The NFL Player’s Association (NFLPA) is currently under federal investigation for allegedly holding secret meetings with NFL owners to discuss the future of the collective bargaining agreement. Confirmation of these investigations came after Mary Moran, the Director of Human Resources for the NFLPA, who is on forced administrative leave, filed a lawsuit claiming that she had been wrongfully removed from her job because she acted as a confidential informant in the investigation. Moran claimed she was placed on leave because she provided information about secret meetings between NFL commissioner Roger Goodell, Houston Texans owner Roger McNair, and NFLPA representative Tony Vincent that took place without the knowledge of former NFLPA executive director Gene Upshaw last year. The unauthorized meetings were allegedly conducted to give those NFLPA members influence within the NFL by providing the NFL a “toehold” within the union. The NFL personnel implicated all deny the allegations, stating that meetings were not illegal or secretive and that regular contact with the NFLPA has consistently occurred over the years, covering a wide range of matters.

With regards to Moran’s wrongful termination suit, the union may have viewed Moran as a factious employee who made “secret meeting” allegations in an attempt to disparage Troy Vincent, who had been accused of trying to stage a coup when he was running for executive director of the union following Upshaw’s death. (He was defeated by DeMaurice Smith).

Although the NFL is not implicated in the current collusion investigations, the allegations of unauthorized meetings could prove to be more costly for the NFL as an organization than the NFLPA. Because conducting unauthorized meetings hurts union members, the NFLPA, like the federal investigators, has every incentive to stop them from occurring. The existence of unauthorized meetings would thus create the biggest problems for the implicated rogue negotiators–it is almost certain the NFLPA would get rid of them, and they would be asking Moran for tips on how to pack up their desks and start a job hunt in the current economy.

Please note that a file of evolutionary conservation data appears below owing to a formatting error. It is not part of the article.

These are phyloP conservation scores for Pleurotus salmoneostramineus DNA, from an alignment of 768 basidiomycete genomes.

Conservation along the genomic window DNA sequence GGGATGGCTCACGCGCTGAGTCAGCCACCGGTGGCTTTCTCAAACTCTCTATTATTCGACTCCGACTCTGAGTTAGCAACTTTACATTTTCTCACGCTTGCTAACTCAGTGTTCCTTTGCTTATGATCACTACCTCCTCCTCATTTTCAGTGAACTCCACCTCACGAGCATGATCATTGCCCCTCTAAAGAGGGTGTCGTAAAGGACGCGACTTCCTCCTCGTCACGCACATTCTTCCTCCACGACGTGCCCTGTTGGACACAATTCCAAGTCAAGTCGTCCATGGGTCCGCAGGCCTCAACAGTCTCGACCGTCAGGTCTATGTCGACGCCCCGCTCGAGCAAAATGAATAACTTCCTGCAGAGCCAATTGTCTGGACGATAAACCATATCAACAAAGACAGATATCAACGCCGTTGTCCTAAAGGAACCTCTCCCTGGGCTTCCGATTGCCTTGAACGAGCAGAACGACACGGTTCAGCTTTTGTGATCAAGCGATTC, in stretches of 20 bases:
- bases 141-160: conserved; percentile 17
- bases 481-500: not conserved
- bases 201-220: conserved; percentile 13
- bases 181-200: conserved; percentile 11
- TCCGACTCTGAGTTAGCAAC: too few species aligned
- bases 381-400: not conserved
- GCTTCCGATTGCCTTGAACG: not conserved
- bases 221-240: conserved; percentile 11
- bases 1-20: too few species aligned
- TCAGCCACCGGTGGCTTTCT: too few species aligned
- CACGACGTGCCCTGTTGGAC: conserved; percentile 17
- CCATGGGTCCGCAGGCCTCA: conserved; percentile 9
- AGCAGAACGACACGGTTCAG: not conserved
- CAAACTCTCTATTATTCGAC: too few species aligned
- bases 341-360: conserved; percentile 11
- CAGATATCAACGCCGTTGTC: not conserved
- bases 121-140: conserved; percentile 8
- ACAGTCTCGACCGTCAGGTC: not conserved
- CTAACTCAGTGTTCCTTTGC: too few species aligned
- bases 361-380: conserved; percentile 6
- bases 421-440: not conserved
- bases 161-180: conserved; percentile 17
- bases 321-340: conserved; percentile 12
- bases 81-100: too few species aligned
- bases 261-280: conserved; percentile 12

However, for the NFL as an organization, the implications if such meetings occurred could be more serious. In conducting these alleged meetings, the NFL would have been dealing directly with an unauthorized representative of the union, which could lead to a finding that the league engaged in unfair labor practices.

Thus, Moran’s allegations have potential consequences that reach far beyond her own 9 to 5 job. To take an optimist’s perspective, perhaps the scandal surrounding these alleged talks will light a fire under both the NFLPA and the NFL to reach a satisfactory new agreement before the expiration of the current collective bargaining agreement in 2011, and discourage the incentives on both sides for any further questionable activity by locking in a new agreement. Alternatively, the underground meetings, if they occurred, may signal a real breakdown of the NFL’s consistently peaceful (at least for major league sports) labor agreement. Overall, I hope both the player’s union and the team owners both remember that they really are two parts of the same professional football team and, to quote University of Oklahoma coach Bud Wilkinson, “if a team is to reach its potential, each player must be willing to subordinate his personal goals to the good of the team.”

Rachel Purcell

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